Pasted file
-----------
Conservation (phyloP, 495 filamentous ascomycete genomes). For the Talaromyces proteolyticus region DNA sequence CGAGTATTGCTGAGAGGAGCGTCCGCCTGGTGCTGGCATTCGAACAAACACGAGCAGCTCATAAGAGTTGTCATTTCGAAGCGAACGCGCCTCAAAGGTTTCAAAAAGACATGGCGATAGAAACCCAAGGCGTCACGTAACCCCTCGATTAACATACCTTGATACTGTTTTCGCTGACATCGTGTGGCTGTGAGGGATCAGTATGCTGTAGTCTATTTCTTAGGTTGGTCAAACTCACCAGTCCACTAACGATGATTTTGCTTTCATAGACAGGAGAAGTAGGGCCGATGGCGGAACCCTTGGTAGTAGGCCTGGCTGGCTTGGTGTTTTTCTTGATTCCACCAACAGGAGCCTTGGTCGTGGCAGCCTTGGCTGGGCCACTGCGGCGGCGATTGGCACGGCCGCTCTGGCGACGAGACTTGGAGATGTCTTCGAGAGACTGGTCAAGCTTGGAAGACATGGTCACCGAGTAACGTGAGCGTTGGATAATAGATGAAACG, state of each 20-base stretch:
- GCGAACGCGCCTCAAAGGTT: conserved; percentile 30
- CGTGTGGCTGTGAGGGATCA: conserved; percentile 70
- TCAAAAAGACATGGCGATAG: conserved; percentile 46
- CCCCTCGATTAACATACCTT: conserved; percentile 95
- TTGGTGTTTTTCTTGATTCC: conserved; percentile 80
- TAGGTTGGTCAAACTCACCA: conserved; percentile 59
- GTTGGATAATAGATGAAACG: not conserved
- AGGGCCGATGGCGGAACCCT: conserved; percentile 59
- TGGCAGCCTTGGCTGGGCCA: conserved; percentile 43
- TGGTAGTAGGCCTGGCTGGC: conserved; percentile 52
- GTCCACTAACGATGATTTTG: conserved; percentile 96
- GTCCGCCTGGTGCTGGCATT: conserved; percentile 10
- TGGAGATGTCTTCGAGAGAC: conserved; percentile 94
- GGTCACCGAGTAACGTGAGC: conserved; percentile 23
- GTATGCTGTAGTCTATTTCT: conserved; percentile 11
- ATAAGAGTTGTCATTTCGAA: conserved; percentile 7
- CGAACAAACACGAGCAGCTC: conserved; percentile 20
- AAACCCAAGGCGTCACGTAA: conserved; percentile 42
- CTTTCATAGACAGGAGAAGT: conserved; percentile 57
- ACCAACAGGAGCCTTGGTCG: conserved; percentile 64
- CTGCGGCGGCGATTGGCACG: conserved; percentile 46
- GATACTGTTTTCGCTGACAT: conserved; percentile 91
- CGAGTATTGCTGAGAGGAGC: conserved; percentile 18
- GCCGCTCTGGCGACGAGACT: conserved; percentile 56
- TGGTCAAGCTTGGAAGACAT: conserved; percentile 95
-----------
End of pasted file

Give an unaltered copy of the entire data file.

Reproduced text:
Conservation (phyloP, 495 filamentous ascomycete genomes). For the Talaromyces proteolyticus region DNA sequence CGAGTATTGCTGAGAGGAGCGTCCGCCTGGTGCTGGCATTCGAACAAACACGAGCAGCTCATAAGAGTTGTCATTTCGAAGCGAACGCGCCTCAAAGGTTTCAAAAAGACATGGCGATAGAAACCCAAGGCGTCACGTAACCCCTCGATTAACATACCTTGATACTGTTTTCGCTGACATCGTGTGGCTGTGAGGGATCAGTATGCTGTAGTCTATTTCTTAGGTTGGTCAAACTCACCAGTCCACTAACGATGATTTTGCTTTCATAGACAGGAGAAGTAGGGCCGATGGCGGAACCCTTGGTAGTAGGCCTGGCTGGCTTGGTGTTTTTCTTGATTCCACCAACAGGAGCCTTGGTCGTGGCAGCCTTGGCTGGGCCACTGCGGCGGCGATTGGCACGGCCGCTCTGGCGACGAGACTTGGAGATGTCTTCGAGAGACTGGTCAAGCTTGGAAGACATGGTCACCGAGTAACGTGAGCGTTGGATAATAGATGAAACG, state of each 20-base stretch:
- GCGAACGCGCCTCAAAGGTT: conserved; percentile 30
- CGTGTGGCTGTGAGGGATCA: conserved; percentile 70
- TCAAAAAGACATGGCGATAG: conserved; percentile 46
- CCCCTCGATTAACATACCTT: conserved; percentile 95
- TTGGTGTTTTTCTTGATTCC: conserved; percentile 80
- TAGGTTGGTCAAACTCACCA: conserved; percentile 59
- GTTGGATAATAGATGAAACG: not conserved
- AGGGCCGATGGCGGAACCCT: conserved; percentile 59
- TGGCAGCCTTGGCTGGGCCA: conserved; percentile 43
- TGGTAGTAGGCCTGGCTGGC: conserved; percentile 52
- GTCCACTAACGATGATTTTG: conserved; percentile 96
- GTCCGCCTGGTGCTGGCATT: conserved; percentile 10
- TGGAGATGTCTTCGAGAGAC: conserved; percentile 94
- GGTCACCGAGTAACGTGAGC: conserved; percentile 23
- GTATGCTGTAGTCTATTTCT: conserved; percentile 11
- ATAAGAGTTGTCATTTCGAA: conserved; percentile 7
- CGAACAAACACGAGCAGCTC: conserved; percentile 20
- AAACCCAAGGCGTCACGTAA: conserved; percentile 42
- CTTTCATAGACAGGAGAAGT: conserved; percentile 57
- ACCAACAGGAGCCTTGGTCG: conserved; percentile 64
- CTGCGGCGGCGATTGGCACG: conserved; percentile 46
- GATACTGTTTTCGCTGACAT: conserved; percentile 91
- CGAGTATTGCTGAGAGGAGC: conserved; percentile 18
- GCCGCTCTGGCGACGAGACT: conserved; percentile 56
- TGGTCAAGCTTGGAAGACAT: conserved; percentile 95